In the wake of the Zimmerman verdict, in which a man who shot an unarmed teenager was found to have done so in self-defense, many people are wondering about the self-defense laws in their states.
In New York, a person who feels threatened has a duty to retreat without using deadly force from any area other than his or her home, if he or she can retreat safely. For example, if an individual approaches you in a dark alley holding a knife, if you can flee you have the duty to do so. If you are trapped in the alley and are being threatened, you can under law use deadly force to protect yourself if necessary. However, once the perceived threat is gone, the attack must stop. Deadly force can also be used if a person believes the perpetrator is committing or attempting to commit a kidnapping, rape or robbery.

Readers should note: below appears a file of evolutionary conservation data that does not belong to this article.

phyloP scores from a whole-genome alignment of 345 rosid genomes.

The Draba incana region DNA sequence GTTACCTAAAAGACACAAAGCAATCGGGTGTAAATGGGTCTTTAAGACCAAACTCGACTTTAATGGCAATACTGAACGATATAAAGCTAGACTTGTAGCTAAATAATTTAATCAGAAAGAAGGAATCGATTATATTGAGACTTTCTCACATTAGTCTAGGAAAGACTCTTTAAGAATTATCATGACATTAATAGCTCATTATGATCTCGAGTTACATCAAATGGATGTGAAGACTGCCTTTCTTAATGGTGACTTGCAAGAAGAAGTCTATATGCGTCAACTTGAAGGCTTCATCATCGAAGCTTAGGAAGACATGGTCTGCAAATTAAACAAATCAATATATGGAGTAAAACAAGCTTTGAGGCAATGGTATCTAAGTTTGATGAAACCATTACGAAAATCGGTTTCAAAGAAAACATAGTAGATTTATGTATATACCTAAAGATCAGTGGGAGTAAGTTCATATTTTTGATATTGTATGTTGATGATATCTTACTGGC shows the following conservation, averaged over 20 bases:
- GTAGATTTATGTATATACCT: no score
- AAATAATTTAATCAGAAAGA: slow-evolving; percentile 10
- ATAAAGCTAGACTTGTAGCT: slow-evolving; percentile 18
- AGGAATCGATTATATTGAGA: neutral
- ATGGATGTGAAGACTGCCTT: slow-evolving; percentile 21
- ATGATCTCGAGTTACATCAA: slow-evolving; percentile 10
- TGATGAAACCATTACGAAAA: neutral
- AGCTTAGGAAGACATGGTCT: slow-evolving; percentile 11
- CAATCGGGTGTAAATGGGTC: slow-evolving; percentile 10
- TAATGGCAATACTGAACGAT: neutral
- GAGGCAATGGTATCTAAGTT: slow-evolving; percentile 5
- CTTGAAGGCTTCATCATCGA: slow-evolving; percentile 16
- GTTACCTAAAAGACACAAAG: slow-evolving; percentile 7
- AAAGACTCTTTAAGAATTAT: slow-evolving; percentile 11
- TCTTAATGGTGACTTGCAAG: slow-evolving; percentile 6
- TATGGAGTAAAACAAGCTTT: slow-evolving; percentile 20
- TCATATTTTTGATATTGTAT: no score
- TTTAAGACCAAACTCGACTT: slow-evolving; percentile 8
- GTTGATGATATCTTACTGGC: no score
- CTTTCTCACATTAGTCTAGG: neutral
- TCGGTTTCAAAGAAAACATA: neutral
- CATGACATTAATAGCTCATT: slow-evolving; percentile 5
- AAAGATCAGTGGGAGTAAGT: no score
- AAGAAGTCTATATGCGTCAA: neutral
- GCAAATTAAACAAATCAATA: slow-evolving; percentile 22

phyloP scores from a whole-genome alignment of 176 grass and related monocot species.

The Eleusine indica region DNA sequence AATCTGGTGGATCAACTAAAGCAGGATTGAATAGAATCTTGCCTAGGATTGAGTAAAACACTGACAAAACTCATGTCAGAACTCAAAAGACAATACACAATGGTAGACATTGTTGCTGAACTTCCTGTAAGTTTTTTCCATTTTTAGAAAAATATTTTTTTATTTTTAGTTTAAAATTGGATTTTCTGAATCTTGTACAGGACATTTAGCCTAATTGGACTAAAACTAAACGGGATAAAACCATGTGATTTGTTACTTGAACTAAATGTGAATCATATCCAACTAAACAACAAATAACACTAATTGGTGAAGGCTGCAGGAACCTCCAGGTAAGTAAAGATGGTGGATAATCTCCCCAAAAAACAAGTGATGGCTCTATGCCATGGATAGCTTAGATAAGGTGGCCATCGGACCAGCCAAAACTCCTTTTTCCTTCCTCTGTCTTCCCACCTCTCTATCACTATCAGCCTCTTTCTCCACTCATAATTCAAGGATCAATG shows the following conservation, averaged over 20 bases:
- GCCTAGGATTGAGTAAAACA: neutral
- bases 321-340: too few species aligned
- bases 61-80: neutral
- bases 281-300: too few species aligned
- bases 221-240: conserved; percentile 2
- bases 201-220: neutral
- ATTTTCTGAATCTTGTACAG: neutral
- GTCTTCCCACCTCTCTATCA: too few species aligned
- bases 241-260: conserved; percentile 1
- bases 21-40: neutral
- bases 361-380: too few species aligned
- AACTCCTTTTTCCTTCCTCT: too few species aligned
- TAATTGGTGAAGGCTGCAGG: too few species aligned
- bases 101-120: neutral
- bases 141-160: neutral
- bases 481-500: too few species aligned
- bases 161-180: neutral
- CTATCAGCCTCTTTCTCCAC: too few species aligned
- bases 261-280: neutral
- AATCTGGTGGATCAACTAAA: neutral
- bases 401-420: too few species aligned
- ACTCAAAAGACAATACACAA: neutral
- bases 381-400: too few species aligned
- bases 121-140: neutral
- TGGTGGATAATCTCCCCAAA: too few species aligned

A person can use non-deadly physical force in certain circumstances. If the victim believes the force is necessary to defend himself or a third person from the imminent use of unlawful physical force, he can use non-deadly physical force.
The rules about self-defense are different if you’re in your home. If you are in your home in New York and you reasonably believe that someone is trying to commit a burglary of the home, you may use deadly force if necessary to prevent or stop the burglary.